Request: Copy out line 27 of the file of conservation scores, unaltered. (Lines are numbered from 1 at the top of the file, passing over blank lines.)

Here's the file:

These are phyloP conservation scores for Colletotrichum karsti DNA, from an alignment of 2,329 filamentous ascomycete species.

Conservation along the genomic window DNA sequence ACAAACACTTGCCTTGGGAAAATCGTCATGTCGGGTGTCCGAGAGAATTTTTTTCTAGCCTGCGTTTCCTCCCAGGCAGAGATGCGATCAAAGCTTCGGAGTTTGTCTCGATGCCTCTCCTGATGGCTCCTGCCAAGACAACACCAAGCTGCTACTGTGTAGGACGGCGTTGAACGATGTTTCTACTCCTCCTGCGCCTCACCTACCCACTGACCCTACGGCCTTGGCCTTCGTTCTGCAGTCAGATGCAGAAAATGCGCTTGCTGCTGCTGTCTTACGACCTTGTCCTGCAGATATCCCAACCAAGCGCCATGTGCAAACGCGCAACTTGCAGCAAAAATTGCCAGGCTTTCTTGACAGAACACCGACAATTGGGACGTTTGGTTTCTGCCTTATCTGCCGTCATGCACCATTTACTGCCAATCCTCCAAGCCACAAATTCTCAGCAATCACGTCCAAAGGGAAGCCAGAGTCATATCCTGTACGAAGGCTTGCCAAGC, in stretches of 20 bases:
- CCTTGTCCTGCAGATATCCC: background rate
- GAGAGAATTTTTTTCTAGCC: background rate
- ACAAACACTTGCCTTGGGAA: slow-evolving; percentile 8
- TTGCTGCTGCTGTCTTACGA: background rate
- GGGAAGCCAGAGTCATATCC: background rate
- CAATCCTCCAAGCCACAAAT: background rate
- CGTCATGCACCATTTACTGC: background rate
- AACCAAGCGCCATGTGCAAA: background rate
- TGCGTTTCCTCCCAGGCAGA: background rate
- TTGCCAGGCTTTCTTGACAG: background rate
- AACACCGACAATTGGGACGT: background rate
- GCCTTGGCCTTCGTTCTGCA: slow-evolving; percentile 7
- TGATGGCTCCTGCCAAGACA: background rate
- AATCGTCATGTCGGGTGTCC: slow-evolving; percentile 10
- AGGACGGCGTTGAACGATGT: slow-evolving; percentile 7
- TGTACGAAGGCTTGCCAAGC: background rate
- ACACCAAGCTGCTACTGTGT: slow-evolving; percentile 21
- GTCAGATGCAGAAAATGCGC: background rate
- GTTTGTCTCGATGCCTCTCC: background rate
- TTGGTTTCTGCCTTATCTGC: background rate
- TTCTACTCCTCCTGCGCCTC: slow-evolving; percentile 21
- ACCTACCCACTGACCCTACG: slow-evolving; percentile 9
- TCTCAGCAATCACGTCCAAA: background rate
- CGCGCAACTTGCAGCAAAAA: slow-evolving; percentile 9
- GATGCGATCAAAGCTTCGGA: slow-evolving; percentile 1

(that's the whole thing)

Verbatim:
- GATGCGATCAAAGCTTCGGA: slow-evolving; percentile 1